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Thread: computer commands and programing books for a beginner

  1. #1
    Web Wheeler
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    computer commands and programing books for a beginner

    My 15 year old son who is a borderline genius is really interested in computers, as I was at one time. (except then there was only DOS on my 283 Pac-Bell) He is just learning the proper way to use commands & trying to use java. Can anyone recommend good beginner books that will help him advance his skills?

  2. #2
    Ignore the machine
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    Quote Originally Posted by Shawn Trooper View Post
    My 15 year old son who is a borderline genius is really interested in computers, as I was at one time. (except then there was only DOS on my 283 Pac-Bell) He is just learning the proper way to use commands & trying to use java. Can anyone recommend good beginner books that will help him advance his skills?
    I would strongly steer him away from Java/C/Basic/Javascript/PHP, it's too easy to learn very bad programming habits that can be difficult to unlearn and really affect your future opportunities.

    The most important thing for programming is.. you've gotta have 'the knack" (see Dilbert cartoons for more on that). Some people have extreme difficulty truly understanding the concepts necessary to be a good programmer.. and some will never get it.

    IMO getting a good start on programming and computers requires a mentor, I learned to program when I was about 13 or so from a couple of older kids at the library (only place that had a computer). Literally spent 2 entire summers at the library from when it opened to when it closed and since then never stopped learning (that was over 30 years ago)

    I would recommend starting with a strongly typed language, Freepascal is a well developed open source compiler.. Lazarus is pretty much a full featured IDE for GUI development based on Freepascal...there are tons of resources here: http://wiki.freepascal.org/Pascal_an..._and_Magazines

    Computer knowledge in general is a bit more difficult, most people can stick to the very high level. I've found over the years that understanding how computers work at the lower levels helps figure out all sorts of computer related issues, however most of the programmers at work wouldn't be able to design a simple logic circuit.. I think you've got some electronics experience (judging by the stuff you fix up), so you've probably got at least some of that covered.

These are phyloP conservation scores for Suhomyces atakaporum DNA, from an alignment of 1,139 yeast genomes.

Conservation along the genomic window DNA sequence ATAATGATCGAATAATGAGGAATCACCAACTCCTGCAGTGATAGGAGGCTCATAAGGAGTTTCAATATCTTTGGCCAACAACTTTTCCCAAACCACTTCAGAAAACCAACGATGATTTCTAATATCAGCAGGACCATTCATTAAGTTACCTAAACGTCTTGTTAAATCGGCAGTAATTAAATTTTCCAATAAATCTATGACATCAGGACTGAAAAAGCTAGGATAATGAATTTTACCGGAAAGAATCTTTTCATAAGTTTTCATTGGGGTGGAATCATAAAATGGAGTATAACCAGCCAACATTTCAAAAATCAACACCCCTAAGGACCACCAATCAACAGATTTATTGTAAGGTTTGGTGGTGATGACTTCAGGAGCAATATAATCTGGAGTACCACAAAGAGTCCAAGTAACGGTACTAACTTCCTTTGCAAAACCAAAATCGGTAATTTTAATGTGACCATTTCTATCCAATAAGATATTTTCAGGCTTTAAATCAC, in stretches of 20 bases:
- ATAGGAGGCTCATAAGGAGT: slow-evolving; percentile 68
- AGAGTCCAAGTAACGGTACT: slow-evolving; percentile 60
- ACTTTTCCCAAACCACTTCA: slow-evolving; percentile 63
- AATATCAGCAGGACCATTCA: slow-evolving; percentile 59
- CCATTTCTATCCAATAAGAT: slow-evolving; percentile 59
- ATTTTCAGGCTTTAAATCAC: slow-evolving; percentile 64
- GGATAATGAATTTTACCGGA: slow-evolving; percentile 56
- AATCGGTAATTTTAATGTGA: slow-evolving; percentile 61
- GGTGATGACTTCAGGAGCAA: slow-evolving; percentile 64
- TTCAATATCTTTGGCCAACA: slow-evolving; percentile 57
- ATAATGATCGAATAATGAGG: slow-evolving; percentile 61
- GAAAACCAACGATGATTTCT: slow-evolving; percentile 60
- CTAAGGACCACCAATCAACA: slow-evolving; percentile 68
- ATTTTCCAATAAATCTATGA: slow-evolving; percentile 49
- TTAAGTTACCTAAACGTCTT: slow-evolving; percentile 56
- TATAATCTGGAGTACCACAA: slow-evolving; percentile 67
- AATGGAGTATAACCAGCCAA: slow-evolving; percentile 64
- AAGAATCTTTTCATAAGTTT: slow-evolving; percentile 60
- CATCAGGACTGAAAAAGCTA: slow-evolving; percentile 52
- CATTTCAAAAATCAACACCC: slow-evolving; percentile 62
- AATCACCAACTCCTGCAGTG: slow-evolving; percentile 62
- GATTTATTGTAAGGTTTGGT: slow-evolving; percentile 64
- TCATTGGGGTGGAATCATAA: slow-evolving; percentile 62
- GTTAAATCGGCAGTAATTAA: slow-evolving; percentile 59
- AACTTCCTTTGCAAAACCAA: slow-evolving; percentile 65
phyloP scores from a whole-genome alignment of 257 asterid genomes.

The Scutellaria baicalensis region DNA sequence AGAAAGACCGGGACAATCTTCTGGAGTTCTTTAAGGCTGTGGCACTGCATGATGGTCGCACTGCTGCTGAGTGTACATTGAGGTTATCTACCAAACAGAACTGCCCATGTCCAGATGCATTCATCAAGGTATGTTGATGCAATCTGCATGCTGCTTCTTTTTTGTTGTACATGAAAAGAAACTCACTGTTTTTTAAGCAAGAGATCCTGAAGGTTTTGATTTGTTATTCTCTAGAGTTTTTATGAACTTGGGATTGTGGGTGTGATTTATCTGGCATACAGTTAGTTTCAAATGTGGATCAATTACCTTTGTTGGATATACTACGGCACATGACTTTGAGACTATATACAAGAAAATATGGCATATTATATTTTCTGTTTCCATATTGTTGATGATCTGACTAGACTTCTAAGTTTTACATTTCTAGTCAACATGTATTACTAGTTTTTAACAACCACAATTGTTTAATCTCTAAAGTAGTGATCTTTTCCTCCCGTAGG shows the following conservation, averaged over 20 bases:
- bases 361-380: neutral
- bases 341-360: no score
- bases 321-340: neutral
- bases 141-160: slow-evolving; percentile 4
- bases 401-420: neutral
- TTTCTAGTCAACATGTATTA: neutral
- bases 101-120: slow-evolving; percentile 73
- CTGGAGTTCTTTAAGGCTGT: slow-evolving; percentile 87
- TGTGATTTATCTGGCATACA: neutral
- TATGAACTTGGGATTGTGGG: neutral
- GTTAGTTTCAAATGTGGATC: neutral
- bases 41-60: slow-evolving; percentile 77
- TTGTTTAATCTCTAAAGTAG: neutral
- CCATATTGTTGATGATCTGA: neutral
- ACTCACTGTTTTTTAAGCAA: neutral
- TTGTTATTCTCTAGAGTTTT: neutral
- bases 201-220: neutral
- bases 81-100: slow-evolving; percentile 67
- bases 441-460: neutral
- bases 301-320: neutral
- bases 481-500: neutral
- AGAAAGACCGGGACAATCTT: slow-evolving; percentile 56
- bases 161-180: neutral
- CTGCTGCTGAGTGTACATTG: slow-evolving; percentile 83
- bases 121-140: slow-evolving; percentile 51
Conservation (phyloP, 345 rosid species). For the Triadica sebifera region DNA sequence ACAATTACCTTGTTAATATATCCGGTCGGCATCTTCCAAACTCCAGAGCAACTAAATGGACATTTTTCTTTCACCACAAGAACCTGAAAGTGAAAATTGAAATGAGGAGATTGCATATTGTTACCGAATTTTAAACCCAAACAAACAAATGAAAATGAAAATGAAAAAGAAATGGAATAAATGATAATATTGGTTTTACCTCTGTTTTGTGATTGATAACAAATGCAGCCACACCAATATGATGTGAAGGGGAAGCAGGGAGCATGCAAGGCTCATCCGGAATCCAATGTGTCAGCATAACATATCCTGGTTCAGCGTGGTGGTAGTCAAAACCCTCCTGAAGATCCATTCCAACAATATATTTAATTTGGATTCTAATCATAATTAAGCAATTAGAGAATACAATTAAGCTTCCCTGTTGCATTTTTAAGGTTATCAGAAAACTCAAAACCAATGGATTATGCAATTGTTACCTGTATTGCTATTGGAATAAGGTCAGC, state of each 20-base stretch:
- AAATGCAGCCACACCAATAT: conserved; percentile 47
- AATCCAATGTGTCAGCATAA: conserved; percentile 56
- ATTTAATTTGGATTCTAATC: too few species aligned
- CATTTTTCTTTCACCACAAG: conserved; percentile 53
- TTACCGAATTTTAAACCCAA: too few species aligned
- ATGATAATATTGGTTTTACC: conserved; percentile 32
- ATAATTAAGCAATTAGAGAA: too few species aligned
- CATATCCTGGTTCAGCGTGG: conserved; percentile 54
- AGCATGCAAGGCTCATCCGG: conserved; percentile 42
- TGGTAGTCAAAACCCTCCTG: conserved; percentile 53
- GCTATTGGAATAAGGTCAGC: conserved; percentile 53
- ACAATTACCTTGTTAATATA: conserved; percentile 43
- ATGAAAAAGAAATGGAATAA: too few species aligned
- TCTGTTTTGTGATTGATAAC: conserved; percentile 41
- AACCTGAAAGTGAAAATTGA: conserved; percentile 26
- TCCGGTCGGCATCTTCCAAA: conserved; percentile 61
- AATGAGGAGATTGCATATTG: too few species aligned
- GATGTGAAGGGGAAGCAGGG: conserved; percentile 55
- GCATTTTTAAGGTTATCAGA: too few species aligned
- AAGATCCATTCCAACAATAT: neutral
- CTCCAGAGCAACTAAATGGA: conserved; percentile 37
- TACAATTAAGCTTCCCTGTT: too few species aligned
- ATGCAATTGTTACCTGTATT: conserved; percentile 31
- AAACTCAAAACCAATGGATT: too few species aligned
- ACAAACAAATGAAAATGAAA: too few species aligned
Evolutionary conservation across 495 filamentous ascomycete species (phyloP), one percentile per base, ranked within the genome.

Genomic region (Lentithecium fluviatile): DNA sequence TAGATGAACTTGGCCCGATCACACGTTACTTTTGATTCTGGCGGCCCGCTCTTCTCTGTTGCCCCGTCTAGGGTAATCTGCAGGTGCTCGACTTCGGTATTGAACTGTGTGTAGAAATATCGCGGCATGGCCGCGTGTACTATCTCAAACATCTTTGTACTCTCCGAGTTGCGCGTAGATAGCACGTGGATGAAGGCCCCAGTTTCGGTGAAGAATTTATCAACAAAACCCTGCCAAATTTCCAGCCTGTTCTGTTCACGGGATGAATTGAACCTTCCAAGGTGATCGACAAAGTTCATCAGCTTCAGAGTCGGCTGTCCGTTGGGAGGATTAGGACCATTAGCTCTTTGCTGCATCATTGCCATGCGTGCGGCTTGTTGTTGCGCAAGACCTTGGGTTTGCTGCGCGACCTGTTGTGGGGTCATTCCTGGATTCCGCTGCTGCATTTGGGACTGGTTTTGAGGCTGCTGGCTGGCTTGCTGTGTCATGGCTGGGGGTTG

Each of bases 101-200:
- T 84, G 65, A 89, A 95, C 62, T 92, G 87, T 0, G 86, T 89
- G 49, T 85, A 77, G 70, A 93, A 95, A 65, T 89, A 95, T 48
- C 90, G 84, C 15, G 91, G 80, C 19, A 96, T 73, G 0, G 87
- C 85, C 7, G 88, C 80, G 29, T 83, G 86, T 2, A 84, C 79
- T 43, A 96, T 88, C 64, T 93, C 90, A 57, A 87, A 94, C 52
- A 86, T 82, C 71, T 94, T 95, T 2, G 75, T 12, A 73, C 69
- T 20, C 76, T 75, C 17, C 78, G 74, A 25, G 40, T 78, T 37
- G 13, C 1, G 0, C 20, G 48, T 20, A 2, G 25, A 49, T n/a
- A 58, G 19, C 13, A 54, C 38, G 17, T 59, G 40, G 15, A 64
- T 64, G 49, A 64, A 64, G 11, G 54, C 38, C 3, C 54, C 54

Likely the best place for him to dig in now is wherever he's interested.. kids being kids. Maybe look for an open source/free game development system... kids like those I think.

    Good luck.

    EDIT TO ADD: Suggest installing a virtual machine program (http://www.howtogeek.com/196060/begi...Speed=noscript)

    And then jump right into the deep end with a source distribution of Linux (http://www.gentoo.org http://forums.gentoo.org ).

    It'll be safer in a virtual machine, and he can monkey around as much as he likes without risk of messing up the host OS..
    Last edited by braindead0; July 18th, 2015 at 07:59 AM.
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    Desertdog77 (July 18th, 2015)

  4. #3
    Web Wheeler
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    I learned Fortran and COBOL many years ago and then Basic. I have managed programmers for the better part of 35 years. The most IMPORTANT thing(s) to learn is good clean habits. Take a course on computer science or intro to programming and as BD0 said get a good mentor. Things like program efficiency and simple stuff like data entry tests to make sure the user doesn't enter the wrong value, parameter or tag. See if TMCC has some intro courses he can get into. They used to run stuff on the weekend, not sur e if they still do.
    Do you want to be right or do you want to be successful?

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